Toda-ha Bukō-ryū

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Toda-ha Bukō-ryū
FounderToda Seigen (戸田 清眼)
Date foundedc. 1560
Period foundedLate Muromachi period (1337-1573)
Current information
Current headmasterKent Sorensen (sokedairi)
Arts taught
naginatajutsuGlaive art
sōjutsuSpear art
bōjutsuStaff art
kenjutsuSword art
kusarigamajutsuChain-and-sickle art

Toda-ha Bukō-ryū (戸田派武甲流) is a Japanese koryū martial art which has its roots in the Toda-ryū, founded in the late Muromachi period c. 1560 by Toda Seigen (戸田 清眼).[1]: 64–66 

The ryū contains an extensive curriculum of weapon-arts centering on naginatajutsu (naginata, kagitsuki naginata (a naginata with a small cross-bar beneath the blade, used for deflecting, trapping and breaking enemy's weaponry), & nagamaki, but also sōjutsu, bōjutsu kenjutsu and kusarigamajutsu.[1]: 64 

Toda-ryu was adopted by the Suneya family in the mountainous Chichibu region. Among other weapons, the clan apparently focused on the naginata, and its study, over many generations, was known as Suneya-kei naginatajutsu. In the mid-1800s, Suneya Ryosuke and his wife Suneya Satō initiated a renaissance of the naginata. This became the Toda-ha Bukō-ryū. From Ryosuke and Satō, Toda-ha Bukō-ryū divided into two lines, one located in its ancestral home in Chichibu and the other in Tokyo. The Chichibu line died out in the first part of the 20th century. The Tokyo line was continued by Komatsuzaki Kotō and Yazawa Isaō, two students of the Suneya. Most of their students are unknown, and with one exception, there is little evidence that any of their students continued teaching in subsequent generations. The sole exception was Murakami Hideō, who was first a student of Komatsuzaki and then Yazawa. Only one of her students, Kobayashi Seiō continued the line, which she then passed to Nitta Suzuō, the 19th generation sōke.[1]: 64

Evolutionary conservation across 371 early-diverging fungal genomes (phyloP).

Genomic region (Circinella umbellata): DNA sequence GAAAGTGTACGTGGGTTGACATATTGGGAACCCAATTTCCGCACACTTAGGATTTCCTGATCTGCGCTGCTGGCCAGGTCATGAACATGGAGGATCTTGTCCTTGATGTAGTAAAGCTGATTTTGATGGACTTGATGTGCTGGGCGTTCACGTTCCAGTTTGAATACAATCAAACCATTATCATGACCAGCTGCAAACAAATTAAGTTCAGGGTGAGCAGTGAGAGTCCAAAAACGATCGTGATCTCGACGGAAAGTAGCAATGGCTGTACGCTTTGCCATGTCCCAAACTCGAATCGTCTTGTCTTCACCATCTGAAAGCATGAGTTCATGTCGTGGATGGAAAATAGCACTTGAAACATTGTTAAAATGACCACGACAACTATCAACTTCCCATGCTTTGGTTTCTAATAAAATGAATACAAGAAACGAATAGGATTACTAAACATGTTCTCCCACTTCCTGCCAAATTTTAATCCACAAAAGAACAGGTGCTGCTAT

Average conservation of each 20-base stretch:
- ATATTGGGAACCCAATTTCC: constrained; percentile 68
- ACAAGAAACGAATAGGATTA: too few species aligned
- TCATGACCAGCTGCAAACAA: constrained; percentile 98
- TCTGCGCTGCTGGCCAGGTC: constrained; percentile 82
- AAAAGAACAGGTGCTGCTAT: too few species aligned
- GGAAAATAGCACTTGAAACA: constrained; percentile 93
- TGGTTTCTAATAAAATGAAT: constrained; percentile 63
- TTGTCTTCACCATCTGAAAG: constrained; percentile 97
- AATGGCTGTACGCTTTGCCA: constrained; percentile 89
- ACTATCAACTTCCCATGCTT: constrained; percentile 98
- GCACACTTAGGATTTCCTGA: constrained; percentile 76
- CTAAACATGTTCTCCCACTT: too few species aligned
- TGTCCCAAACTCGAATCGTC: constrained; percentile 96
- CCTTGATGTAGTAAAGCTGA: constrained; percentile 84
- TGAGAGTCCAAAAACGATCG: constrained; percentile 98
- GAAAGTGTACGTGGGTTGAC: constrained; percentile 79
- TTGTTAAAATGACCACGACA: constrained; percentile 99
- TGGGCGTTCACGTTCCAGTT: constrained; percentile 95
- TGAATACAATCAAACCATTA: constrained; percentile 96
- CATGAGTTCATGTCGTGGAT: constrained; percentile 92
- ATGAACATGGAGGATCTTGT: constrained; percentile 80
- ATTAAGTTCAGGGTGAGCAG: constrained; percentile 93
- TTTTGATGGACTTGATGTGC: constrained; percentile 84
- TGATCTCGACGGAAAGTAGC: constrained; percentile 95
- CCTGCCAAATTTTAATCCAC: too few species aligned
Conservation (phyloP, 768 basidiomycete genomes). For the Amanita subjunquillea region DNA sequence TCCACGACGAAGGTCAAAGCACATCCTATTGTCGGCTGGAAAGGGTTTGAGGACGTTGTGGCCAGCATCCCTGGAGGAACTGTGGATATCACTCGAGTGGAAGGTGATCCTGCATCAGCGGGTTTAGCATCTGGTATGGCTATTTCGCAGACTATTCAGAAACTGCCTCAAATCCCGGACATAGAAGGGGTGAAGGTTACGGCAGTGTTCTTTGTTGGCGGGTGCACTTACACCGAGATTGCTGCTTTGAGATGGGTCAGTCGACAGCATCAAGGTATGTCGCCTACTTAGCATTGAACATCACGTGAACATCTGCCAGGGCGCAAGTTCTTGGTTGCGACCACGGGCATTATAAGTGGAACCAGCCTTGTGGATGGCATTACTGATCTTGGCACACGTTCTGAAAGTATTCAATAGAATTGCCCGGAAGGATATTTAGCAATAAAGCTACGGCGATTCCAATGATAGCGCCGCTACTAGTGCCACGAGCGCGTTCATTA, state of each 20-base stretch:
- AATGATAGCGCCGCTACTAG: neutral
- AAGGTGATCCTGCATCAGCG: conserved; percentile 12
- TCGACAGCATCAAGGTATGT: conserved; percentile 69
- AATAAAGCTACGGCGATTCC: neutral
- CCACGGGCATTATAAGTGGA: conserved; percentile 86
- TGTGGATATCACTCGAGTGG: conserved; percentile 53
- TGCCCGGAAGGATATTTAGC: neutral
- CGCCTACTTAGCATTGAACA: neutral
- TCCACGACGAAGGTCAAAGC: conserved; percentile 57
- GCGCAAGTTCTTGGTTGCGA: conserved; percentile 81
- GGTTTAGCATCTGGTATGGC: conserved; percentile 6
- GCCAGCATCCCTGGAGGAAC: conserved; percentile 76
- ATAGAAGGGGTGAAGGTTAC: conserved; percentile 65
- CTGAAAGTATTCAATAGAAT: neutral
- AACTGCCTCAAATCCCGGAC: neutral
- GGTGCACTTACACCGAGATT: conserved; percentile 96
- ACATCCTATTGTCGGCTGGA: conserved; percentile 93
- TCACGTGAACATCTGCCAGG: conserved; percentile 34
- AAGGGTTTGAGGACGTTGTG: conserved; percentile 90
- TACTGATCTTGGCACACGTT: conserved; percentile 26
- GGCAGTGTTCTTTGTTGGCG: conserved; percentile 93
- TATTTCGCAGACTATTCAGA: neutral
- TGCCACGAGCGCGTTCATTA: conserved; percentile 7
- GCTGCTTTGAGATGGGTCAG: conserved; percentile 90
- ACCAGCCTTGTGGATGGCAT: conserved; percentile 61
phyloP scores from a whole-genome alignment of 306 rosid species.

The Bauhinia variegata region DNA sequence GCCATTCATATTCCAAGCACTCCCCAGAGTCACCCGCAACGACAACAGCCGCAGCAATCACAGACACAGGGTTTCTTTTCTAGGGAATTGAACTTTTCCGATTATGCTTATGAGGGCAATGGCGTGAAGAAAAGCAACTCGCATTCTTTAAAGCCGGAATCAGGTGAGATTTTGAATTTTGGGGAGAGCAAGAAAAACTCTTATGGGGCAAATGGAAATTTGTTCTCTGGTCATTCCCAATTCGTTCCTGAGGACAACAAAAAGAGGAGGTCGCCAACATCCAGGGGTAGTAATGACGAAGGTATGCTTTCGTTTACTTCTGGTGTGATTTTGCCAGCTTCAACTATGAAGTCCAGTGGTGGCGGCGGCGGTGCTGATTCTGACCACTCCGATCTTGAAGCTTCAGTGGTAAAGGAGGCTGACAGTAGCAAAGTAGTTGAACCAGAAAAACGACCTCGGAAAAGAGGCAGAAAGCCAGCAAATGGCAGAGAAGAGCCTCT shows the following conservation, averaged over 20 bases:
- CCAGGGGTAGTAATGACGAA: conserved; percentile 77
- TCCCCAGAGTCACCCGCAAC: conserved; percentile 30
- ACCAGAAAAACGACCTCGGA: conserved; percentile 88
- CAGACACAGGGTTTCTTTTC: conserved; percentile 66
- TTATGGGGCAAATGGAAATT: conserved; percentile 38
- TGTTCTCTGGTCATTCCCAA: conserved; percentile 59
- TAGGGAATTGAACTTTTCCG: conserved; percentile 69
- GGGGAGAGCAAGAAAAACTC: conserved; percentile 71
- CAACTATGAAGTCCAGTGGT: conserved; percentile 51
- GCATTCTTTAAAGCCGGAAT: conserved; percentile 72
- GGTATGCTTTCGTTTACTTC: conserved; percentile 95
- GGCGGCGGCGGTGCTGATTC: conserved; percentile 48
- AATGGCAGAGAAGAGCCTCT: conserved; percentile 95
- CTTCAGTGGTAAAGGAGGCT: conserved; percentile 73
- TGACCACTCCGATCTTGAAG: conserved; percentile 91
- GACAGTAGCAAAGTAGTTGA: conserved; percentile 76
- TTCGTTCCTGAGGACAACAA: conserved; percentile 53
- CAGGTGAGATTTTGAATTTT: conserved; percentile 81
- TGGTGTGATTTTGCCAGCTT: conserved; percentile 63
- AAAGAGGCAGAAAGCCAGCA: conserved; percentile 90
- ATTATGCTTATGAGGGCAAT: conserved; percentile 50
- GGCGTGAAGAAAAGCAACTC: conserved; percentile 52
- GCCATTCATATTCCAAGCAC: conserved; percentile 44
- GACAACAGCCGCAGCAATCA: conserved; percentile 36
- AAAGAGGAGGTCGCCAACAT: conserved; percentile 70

After the untimely death of 20th generation sōke, Nakamura Yoichi, Toda-ha Bukō-ryū is currently under the direction of sokedairi, Kent Sorensen, in Tokyo, Japan with the assistance of a number of shihan in the United States, Europe and Australia. Information on the current status of the school, with a signed/sealed letter from Nakamura Yoichi to Kent Sorensen as soke-dairi can be seen on the official website of the school.


  1. ^ a b c Skoss, Diane, Sword & Spirit: Classical Warrior Traditions of Japan, Vol. 2, Koryu Books, 1999.

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